Stalin has his finger on the button and his flailing arms everywhere else

What if Stalin had nukes? What if he were really stressed out? What if his wildly flailing arms were controlled by someone born decades after his death? These are the questions long mulled by historians and military experts, and I'm happy to report that Calm Down, Stalin answers it definitively.

Poor Joseph Stalin! His enemies are on the brink of invasion, and the only way he can prevent them from overrunning the Soviet Union's borders is by menacingly holding his finger over the big red button on his desk. That doesn't sound so hard: it's sort of like when you're preparing to poke a link on your touchscreen but you just know an ad banner is going to pop in and push the link down an inch causing you to miss the link and poke the ad, so you (im)patiently wait.

But the life of Stalin is a bit more complex. Hovering a threatening finger over a button to reset an invasion clock that hangs on his wall becomes a challenge when he has to start using that same hand for other things. Answering his phone and holding it to his ear while someone babbles, for instance, allows the enemy to advance until you hang it back up and do more button-hovering. Plus, sometimes just hanging up the phone can be a bit of a problem:

You can only control one of Stalin's arm's at a time, and you swap between them with the mouse button. Picking up and dropping items is done by tapping the space bar. It's not that complicated, but it's a bit awkward at first, as in the above gif where trying to retrieve the dropped phone from the vicinity of the button resulted in me accidentally pushing it and killing millions (millions more than Stalin actually killed, I mean.)

Each level has a timer, and as you manage the button-hovering and phone-answering, you also have to tend to Stalin's stress levels. Life can't be just chatting on the phone and threatening nuclear annihilation: you've take some time out for yourself. Puffing on his pipe calms Stalin down. Don't puff enough, and his arms get even harder to control than they already are, meaning simply hovering over the button without pressing it is a Herculean task, if Hercules had a diet consisting of coffee, cigarettes, and diet pills.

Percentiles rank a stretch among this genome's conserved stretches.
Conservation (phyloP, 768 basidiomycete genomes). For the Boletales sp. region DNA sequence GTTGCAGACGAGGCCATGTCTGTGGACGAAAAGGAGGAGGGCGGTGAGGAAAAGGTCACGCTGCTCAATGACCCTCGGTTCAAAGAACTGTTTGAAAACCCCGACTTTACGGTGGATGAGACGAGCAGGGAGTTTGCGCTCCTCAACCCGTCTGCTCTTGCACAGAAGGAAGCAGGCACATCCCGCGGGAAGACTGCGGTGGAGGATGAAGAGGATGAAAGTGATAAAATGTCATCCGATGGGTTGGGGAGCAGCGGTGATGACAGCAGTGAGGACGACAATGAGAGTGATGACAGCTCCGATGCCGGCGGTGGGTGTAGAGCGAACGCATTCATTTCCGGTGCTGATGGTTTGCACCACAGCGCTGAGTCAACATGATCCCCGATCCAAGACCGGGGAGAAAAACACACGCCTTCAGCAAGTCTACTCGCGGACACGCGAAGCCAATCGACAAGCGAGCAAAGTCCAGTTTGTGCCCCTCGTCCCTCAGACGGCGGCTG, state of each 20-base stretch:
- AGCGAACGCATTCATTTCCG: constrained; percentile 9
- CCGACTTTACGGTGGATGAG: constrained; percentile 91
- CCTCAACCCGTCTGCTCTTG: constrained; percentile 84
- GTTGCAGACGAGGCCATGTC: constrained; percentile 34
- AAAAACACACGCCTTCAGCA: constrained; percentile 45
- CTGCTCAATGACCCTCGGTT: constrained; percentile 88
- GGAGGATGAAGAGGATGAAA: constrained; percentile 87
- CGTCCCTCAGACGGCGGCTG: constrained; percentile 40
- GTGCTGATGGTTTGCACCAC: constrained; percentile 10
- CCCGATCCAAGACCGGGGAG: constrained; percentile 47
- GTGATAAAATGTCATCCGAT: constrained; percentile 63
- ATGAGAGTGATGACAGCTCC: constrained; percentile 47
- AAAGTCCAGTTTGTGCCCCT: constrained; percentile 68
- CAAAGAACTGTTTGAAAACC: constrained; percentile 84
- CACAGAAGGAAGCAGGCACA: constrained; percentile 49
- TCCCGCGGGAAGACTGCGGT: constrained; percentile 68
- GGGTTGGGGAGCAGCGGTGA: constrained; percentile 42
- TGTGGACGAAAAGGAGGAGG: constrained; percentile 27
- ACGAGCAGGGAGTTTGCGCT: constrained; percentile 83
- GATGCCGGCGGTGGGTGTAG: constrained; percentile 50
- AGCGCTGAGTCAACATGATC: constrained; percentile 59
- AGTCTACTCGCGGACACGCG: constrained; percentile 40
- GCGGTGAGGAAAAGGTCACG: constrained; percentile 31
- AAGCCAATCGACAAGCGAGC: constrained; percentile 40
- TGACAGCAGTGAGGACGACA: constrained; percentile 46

As you progress, more items are added to Stalin's desk and his surroundings. Some are helpful, some aren't. There's a desk lamp that occasionally flickers, for instance, which drives up Stalin's stress levels. I can sympathize. Can you imagine the annoyance of a flickering light while you're trying to be one of history's greatest monsters? Wouldn't that be irritating? Hence, Stalin's need to thump the lamp so it stops flickering.

Before long, Stalin's office becomes cluttered with items. A punching bag to relieve stress hangs in the corner, and a bell can be dinged to order a shot of nerve-soothing vodka.

And, occasionally, someone will deliver a revolver that can be used to shoot some unfortunate off-screen lackey who has angered Stalin by... well, who knows? Probably by delivering some bit of news about how one of Stalin's horrible military blunders has resulted in the senseless death of thousands of troops, perhaps. At any rate, shooting this off-screen person helps Joe calm down a bit.

As you can see, it all becomes a bit much. Answering the phone, thumping the lamp, smoking the pipe, punching the bag, executing the person you blame for the horrible problems caused by your tragically incompetent military leadership, and of course still finding time to hover your finger over the nuke button to turn the enemy invasion clock back. There's really a lot to attend to, and you've only got two wildly flailing arms, after all. As the song goes, it's hard out here for a General Secretary of the Central Committee of the Communist Party of the Soviet Union.

Calm Down, Stalin is a bit of a laugh, owing to the dictator's flailing arms and the goofy physics and the knowledge that Stalin is dead and will be for all eternity. It can be had on Steam for about 250 rubles, or $3.99.

Christopher Livingston
Senior Editor

Chris started playing PC games in the 1980s, started writing about them in the early 2000s, and (finally) started getting paid to write about them in the late 2000s. Following a few years as a regular freelancer, PC Gamer hired him in 2014, probably so he'd stop emailing them asking for more work. Chris has a love-hate relationship with survival games and an unhealthy fascination with the inner lives of NPCs. He's also a fan of offbeat simulation games, mods, and ignoring storylines in RPGs so he can make up his own.